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If you want to win an age discrimination case with direct evidence, there’s a good chance you’ll have to argue hearsay. If your case involves double hearsay, you have to argue why the statement is admissible at each step.
For example …
Robert Back worked in Nestlé’s “Hot Pocket” plant in Mount Sterling, Ky. from November 1998 until July 2007. He was 53 when Nestlé fired him for his “history of failing to properly supervise his subordinates and his team’s history of failing to meet expectations.”
During the nine years that Back worked at the plant, he received both positive and negative reviews. His reviews became increasingly negative in 2006; he was also disciplined three times that year. After a five-day suspension in 2007, and poor performance following a June 2007 explosion, Nestlé fired Back.
Despite the facts in Nestlé's favor, Back claimed that the real reason he was fired was age discrimination.
Sometime in 2005, James Hagerman, a co-worker, told Back that the acting Human Resources Director told Hagerman that the highest management "were planning to get rid of the three oldest employees and highest paid team leaders." Back and Hagerman were two of the three oldest team leaders.
If that statement was true -- and admissible -- Back might have had a case.
The Kentucky Civil Rights Act (KCRA) prohibits an employer from failing or refusing to hire, discharging, or discriminating "against an individual with respect to compensation, terms, conditions, or privileges of employment, because of the individual's ... age." KCRA claims are analyzed the same way as Age Discrimination in Employment Act (ADEA) claims. A plaintiff can prove age discrimination through direct or circumstantial evidence.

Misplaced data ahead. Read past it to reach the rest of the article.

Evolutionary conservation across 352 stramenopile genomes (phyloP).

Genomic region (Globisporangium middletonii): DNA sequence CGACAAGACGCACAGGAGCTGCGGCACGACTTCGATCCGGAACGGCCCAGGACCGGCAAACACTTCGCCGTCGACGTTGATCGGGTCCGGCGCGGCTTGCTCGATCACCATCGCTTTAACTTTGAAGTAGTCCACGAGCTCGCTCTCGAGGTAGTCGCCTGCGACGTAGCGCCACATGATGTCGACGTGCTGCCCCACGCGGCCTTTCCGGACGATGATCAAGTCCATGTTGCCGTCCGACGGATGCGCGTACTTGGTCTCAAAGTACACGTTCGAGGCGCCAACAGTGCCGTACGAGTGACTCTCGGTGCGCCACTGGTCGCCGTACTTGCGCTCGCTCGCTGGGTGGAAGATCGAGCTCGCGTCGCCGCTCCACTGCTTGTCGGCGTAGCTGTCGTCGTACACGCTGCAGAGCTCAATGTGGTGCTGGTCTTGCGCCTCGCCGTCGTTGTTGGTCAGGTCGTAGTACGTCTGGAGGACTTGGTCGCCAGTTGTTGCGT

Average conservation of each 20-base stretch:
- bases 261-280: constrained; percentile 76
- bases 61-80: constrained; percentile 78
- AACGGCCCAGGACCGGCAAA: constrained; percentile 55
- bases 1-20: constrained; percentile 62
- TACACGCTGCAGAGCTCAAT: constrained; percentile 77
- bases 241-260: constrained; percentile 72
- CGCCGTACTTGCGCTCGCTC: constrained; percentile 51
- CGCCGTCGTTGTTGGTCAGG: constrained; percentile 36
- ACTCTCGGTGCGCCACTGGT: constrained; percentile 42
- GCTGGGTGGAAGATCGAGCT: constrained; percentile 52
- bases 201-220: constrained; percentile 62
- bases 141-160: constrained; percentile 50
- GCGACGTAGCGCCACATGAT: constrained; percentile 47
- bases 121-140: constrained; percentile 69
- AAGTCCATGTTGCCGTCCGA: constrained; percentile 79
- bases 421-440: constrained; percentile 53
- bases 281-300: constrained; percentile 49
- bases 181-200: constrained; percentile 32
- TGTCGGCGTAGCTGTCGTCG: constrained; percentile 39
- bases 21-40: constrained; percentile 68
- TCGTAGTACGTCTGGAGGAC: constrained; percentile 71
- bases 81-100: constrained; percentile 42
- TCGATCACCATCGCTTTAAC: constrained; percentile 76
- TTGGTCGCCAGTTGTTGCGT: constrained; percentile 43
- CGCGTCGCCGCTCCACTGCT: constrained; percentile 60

Today, we're examining the direct approach.
Direct evidence of discrimination is evidence which requires the conclusion that unlawful discrimination was at least a motivating factor in the employer's actions. In a direct evidence case, a plaintiff must prove "by a preponderance of the evidence ... that age was the 'but-for' cause of the challenged employer decision."
The only direct evidence of age discrimination that Back offered was Hagerman's affidavit detailing the H.R. Director's statement. While that statement was admissible under FRE Rule 801(d)(2)(D), (because it related to a matter within the scope of the H.R. Director's job), the Sixth Circuit Court of Appeals ruled that it was inadmissible in Back's case because it was embedded hearsay: Hagerman stated that the H.R. Director stated that upper management stated that it was getting rid of the three oldest employees.
For double hearsay statements to be admissible, each separate statement must either be excluded from the hearsay definition or fall within a hearsay exception. Back couldn't clear that evidentiary hurdle, so the appellate court ruled that the statement was inadmissible.
The lesson for lawyers? Consider all the possible hearsay exceptions before you take a case.
Meeting with a lawyer can help you understand your options and how to best protect your rights. Visit our attorney directory to find a lawyer near you who can help.